Jesse & Death Cab.


Today began as any other Tuesday: wake up after three separately set alarms- spaced an hour apart, think about the tasks that are to come throughout the next eight hours of work-who will I need to speak with? What articles need to be written?- and drowsily make my way to the office on the back of the moto, sunglasses deflecting the sun’s bright, unrelenting glare- thin cigarette hanging despondently between my fingers. I arrived at my place of work; I turned on, clicked around, and logged in to all of my accounts and pages- awaiting the e-mails I would respond to, the edits I would need to make; but first snuck onto my Facebook only to be reminded unsubtly that “I HAVE AN EVENT TODAY”.

B&A_bellingham 2010
Brooke & Anna, Bellingham 2010

Usually it’s for a DJ set I say I’ll go to but never really intend on or attending a party at some cocktail bar which would require socialization running on fumes, but today’s event was for my good friend and business partner Jesse Morrow’s Live Stream of him playing his music, from all three albums, and that I had just made it in time to listen to the last half hour or so. There he sat, American flag as his hipster backdrop in a perfectly Morrow-esque jumper and guitar, maybe one that has traveled with him far and wide- from Paris to Geneva to Phnom Penh- and singing the lyrics I had heard over and over, at the shows he played in Seattle and Bellingham where Brooke, Luke, and I found ourselves struggling through the kelp-y, tangled beginnings of adulthood, watching B-grade movies and eating at fancy restaurants none of us could really afford but didn’t care.  I sat at my desk here in Phnom Penh, beaming at the lyrics of “Like a Thief” and the memories of New Years 2011 at a beach house at Seabrook as I danced to “This Air”, surrounded by loved ones. Eventually the internet signal, or maybe simply the set, cut out to black and I was returned to the sound of far too many aquariums, the buzz of traffic outside- all through muffled, worn headphones.

After basking in the moment of a slight glimpse of Washington, I continued to scroll through my news feed and a title caught my eye, from NPR: ‘First Listen: Death Cab For Cutie, ‘Transatlanticism (10th Anniversary Edition)’. It struck me that this album, which ushered me into adolescence (again, with Brooke right there next to me) was celebrating its 10th anniversary. In no way does it make me feel old- but then again, it makes me feel like I’ve lived a lot. A lot longer than I’ve been alive.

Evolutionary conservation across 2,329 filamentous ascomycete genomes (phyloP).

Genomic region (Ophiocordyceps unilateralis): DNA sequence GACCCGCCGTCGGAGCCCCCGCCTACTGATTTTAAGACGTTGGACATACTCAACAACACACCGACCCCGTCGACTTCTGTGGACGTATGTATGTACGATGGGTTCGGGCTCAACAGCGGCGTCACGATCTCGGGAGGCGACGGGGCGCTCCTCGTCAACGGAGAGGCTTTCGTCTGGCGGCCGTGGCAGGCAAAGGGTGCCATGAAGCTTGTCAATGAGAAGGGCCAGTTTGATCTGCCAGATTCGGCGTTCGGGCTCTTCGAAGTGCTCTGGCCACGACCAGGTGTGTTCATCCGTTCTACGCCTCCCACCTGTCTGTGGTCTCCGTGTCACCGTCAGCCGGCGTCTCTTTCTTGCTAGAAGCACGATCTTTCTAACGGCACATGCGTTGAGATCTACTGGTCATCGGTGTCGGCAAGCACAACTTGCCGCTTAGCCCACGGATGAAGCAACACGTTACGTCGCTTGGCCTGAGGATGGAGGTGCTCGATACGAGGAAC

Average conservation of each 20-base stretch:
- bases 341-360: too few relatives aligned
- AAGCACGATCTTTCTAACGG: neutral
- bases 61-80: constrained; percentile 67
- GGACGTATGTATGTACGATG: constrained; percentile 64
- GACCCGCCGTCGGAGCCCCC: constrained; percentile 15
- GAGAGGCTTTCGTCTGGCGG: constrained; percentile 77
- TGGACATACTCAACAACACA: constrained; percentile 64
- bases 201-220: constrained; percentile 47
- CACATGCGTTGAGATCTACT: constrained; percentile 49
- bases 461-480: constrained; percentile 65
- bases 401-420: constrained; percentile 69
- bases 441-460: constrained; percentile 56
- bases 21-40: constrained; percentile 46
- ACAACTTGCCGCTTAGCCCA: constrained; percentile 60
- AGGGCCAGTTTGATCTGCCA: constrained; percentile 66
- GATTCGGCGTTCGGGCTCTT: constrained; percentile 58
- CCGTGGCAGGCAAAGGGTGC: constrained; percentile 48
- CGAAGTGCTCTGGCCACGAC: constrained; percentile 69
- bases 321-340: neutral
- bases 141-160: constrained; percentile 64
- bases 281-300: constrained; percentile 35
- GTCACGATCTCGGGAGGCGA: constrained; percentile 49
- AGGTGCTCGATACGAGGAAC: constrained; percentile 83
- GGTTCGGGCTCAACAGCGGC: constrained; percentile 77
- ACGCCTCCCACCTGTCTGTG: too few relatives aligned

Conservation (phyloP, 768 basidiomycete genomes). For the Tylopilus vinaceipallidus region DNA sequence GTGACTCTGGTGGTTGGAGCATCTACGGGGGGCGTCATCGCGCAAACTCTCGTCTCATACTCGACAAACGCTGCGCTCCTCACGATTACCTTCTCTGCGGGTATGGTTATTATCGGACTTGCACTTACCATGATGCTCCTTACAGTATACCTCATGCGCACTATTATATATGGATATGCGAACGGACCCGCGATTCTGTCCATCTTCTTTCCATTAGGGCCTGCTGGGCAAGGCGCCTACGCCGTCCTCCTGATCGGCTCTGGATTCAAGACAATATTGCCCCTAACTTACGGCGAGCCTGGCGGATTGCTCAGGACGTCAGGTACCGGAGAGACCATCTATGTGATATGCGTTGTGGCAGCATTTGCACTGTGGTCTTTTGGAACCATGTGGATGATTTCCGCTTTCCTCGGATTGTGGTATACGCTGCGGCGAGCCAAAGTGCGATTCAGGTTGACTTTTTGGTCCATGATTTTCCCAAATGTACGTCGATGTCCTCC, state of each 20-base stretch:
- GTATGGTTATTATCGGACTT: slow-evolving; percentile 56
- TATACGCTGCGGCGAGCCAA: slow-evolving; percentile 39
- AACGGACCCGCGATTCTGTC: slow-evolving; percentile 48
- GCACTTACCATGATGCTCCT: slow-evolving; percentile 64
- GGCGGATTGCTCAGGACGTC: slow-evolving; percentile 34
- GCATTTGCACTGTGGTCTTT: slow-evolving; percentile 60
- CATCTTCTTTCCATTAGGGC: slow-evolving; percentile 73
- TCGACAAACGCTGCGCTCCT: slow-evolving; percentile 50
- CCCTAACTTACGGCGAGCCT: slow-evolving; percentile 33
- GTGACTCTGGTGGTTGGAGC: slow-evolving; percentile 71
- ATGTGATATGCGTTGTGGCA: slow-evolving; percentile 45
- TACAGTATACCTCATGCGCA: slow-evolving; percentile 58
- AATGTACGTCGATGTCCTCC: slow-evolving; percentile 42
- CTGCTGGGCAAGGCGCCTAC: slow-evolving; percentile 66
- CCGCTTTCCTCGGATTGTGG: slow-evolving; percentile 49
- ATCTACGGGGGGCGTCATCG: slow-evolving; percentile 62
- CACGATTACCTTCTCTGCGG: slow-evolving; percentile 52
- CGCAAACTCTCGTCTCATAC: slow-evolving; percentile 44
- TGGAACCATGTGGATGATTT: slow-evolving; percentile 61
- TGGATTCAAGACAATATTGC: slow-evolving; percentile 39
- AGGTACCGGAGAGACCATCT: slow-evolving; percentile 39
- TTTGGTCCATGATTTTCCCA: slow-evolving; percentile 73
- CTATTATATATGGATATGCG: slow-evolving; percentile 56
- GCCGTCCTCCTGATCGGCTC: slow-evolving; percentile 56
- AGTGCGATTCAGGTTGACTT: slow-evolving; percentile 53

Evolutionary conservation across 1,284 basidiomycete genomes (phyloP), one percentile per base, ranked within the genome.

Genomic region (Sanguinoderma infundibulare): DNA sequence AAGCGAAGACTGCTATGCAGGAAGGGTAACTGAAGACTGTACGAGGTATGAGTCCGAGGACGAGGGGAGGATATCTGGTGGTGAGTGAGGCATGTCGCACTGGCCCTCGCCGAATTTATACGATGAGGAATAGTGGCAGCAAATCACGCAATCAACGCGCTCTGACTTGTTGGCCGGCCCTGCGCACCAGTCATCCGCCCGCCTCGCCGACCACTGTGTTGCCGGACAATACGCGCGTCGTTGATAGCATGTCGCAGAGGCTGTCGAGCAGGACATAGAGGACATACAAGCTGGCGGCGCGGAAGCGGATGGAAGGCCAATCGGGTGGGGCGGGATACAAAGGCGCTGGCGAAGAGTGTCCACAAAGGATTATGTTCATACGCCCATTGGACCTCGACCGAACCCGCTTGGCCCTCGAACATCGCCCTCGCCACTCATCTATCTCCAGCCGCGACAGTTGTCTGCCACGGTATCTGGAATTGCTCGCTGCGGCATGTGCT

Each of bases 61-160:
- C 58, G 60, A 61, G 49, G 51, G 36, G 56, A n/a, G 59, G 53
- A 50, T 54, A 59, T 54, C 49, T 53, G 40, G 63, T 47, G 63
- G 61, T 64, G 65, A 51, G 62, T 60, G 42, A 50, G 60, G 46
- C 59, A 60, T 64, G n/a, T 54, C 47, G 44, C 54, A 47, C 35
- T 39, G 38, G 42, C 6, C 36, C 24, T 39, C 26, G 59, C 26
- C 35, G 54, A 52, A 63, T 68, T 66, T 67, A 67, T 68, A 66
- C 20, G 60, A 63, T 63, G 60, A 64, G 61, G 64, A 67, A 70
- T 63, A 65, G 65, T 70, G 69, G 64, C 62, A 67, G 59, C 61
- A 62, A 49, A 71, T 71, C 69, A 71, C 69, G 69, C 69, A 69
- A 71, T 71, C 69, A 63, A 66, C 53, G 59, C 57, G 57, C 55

The accompanying article by Stephen Thompson embodied the album perfectly, some parts reading especially sincere personally, “The way singer Ben Gibbard channeled youthful confusion, vulnerability and sweetness mirrored universal fumbling feelings of growing up and facing down the complexities of love, heartbreak, long-distance yearning and budding nostalgia. From the first line of its first song (“So this is the new year / and I don’t feel any different”), Transatlanticism swims in uncertainty, as if its narrator isn’t even quite sure how feelings work yet.” and “Life hands us many milestones as we wend our way from cradle to grave. From first teeth to first kisses to first loves and losses, we mark off our crucial firsts as transformative events; we’re no longer babies, or children, or teenagers, or dependent on others to get by. One of those milestones, for those of us who so often set our lives to music, is the first time we get to mutter, “That came out 10 years ago? God, I am so old.”

I’ve now listened to the demo tracklist twice- and will willingly pay the cost to legitimately download the tracks as during my years in the 8th grade used Limewire and Kazaa to illegally load my first mp3 player with their original songs. I will listen to it with new ears, as time has transformed each song into something different, with added nuances and clicks- but also gently and gratefully hold onto the knowledge that the old version of the song- attached to delicate, glorious, and heartbreaking memories- will be there too, right when I need it most.

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